In Canada today, the biggest news story of the day is the arrest of two Mormons for polygamy. These men are the heads of rival factions among a Mormon sect in Bountiful, BC. There have been numerous stories about these men, their wives, their children, their feud, and on and on over the last few years. With the arrest of two of the principles yesterday, our news media has exploded with stories and opinion articles concerning the matter. news says there are 599 related articles when I clicked on this link, but once you arrive at the link, it says 89 related articles. I am not quite sure how that works, but the story is undeniably a big story here in Canada and is surely of interest around the world, especially in places where there are many Mormons.

One of the men arrested yesterday was on TV today claiming religious persecution. Now… is this religious persecution, or is this a matter of good governance?

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a little history on-line

For a little week-end change of pace, I offer you an historical artifact recently established and placed on-line for all to peruse.

That would be the archives of the British Colonist, forerunner to our local newspaper, Victoria’s Times-Colonist.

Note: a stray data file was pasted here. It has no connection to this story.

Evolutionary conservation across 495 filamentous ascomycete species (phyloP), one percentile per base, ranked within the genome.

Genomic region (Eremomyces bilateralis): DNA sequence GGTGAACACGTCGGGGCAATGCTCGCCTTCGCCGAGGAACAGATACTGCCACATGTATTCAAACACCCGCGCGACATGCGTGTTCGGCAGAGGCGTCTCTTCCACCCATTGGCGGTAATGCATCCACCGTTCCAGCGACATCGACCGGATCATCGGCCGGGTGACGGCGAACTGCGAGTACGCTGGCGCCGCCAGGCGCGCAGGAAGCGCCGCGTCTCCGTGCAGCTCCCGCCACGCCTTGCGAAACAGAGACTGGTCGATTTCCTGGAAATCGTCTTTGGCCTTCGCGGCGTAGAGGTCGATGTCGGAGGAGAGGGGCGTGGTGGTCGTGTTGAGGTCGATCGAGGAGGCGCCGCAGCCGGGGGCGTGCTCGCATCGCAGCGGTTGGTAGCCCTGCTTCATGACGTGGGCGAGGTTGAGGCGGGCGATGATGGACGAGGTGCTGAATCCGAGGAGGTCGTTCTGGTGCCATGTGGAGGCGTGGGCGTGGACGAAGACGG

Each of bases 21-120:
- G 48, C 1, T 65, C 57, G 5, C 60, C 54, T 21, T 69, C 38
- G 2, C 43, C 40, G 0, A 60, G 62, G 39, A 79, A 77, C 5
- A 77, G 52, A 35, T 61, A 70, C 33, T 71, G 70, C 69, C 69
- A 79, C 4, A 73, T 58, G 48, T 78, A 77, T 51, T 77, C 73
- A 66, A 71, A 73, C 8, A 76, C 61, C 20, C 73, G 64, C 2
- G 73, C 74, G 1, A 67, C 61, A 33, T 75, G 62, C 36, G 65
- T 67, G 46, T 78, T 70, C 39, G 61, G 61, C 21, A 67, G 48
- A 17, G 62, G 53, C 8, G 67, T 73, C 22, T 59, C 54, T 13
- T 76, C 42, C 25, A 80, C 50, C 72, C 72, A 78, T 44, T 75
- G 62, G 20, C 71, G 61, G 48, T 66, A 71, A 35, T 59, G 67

The British Colonist was founded in 1858 by a man formerly known as William Smith, but better known as Amor de Cosmos. That’s right … ‘lover of the universe’. British Columbia has always been a place for eccentrics.

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on things canuck-like

Yesterday I made a comment about how we Canadians identify ourselves. Typically a lot of our self-definition is in terms of how we are not like Americans. A certain distressing (to me, at least) smugness lies in the Canadian sense of superiority over Americans.

It is to be expected that smaller, less powerful neighbours will be somewhat jealous of the more powerful next door. I think this is true to America’s south as well as to the north. But for us on the north there is an added sense of competition from sharing the same language, heritage and culture, but not sharing similar positions or power in the world.

Yesterday was Victoria Day in Canada, one of our statutory holidays in honour of Queen Victoria’s birthday. The holiday is set to occur on the first Monday before May 25, even though Victoria’s birthday was May 21. This day is one of our uniquely Canadian cultural events. It is always celebrated with a grand parade in our city, complete with American high school bands from Washington state. (I love to hear them when I get a chance to go down to the parade.) This year, our civic pride was boosted by a band from one of our local high schools winning the band competition.

One of our nation’s senators wrote an article in a Toronto paper yesterday on the occasion of Victoria Day. He made an interesting comment that highlights some essential differences between Canada and America.